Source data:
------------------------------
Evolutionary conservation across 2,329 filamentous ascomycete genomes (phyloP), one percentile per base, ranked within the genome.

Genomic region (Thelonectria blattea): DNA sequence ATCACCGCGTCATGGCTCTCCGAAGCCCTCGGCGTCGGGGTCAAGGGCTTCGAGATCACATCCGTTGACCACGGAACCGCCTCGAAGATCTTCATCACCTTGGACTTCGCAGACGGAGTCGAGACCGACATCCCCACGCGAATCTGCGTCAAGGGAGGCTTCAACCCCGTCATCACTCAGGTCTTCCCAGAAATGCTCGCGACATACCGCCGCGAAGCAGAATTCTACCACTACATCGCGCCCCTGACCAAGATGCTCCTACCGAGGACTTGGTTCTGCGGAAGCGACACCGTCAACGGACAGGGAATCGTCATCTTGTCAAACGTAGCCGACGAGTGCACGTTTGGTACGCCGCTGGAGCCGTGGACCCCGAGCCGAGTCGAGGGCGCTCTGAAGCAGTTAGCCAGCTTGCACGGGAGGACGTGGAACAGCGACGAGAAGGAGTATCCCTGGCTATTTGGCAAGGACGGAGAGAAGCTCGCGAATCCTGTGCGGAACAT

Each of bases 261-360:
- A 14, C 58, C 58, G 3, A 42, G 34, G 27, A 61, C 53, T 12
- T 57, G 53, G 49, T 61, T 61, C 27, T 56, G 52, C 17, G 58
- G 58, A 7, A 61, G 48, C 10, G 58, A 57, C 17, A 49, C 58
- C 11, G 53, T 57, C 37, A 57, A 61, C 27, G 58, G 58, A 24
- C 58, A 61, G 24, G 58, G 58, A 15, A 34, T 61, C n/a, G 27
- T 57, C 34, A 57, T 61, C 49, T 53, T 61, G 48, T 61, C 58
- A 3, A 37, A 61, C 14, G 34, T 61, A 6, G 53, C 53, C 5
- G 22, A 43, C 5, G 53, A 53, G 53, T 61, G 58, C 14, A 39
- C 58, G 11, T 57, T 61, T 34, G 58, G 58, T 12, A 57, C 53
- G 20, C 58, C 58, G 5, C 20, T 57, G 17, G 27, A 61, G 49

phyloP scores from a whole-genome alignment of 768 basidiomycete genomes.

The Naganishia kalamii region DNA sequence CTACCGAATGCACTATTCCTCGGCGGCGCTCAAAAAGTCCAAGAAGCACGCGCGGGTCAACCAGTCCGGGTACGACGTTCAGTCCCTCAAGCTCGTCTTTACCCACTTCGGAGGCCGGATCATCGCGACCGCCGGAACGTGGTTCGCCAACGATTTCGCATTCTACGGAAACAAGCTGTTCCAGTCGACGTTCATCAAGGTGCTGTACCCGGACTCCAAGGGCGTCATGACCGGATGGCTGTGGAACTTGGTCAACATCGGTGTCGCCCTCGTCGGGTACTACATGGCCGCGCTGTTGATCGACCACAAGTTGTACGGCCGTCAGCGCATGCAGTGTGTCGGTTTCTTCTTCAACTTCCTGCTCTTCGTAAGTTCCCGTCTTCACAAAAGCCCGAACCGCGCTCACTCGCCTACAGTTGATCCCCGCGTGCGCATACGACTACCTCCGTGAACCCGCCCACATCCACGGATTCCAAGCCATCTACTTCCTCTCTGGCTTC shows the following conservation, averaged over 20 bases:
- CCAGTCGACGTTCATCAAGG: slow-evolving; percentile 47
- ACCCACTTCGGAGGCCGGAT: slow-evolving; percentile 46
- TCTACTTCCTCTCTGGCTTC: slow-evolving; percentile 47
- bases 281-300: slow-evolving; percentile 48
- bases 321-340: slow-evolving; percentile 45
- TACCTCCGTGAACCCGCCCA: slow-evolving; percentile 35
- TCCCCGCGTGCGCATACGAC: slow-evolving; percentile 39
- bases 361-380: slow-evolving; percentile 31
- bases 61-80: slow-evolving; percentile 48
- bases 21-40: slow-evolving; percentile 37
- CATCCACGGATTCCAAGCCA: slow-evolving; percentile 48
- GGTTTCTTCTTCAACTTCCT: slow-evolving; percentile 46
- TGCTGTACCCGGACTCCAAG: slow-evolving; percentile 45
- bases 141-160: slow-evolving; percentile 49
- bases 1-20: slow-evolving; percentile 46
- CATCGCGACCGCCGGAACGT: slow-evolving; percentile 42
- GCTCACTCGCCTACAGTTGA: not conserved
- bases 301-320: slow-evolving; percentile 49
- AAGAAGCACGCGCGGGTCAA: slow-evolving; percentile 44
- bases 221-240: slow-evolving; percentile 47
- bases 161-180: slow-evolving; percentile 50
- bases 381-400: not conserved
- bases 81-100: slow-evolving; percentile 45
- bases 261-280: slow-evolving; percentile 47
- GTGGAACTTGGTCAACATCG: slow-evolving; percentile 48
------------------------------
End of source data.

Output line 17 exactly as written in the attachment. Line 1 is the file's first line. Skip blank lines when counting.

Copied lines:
- ACCCACTTCGGAGGCCGGAT: slow-evolving; percentile 46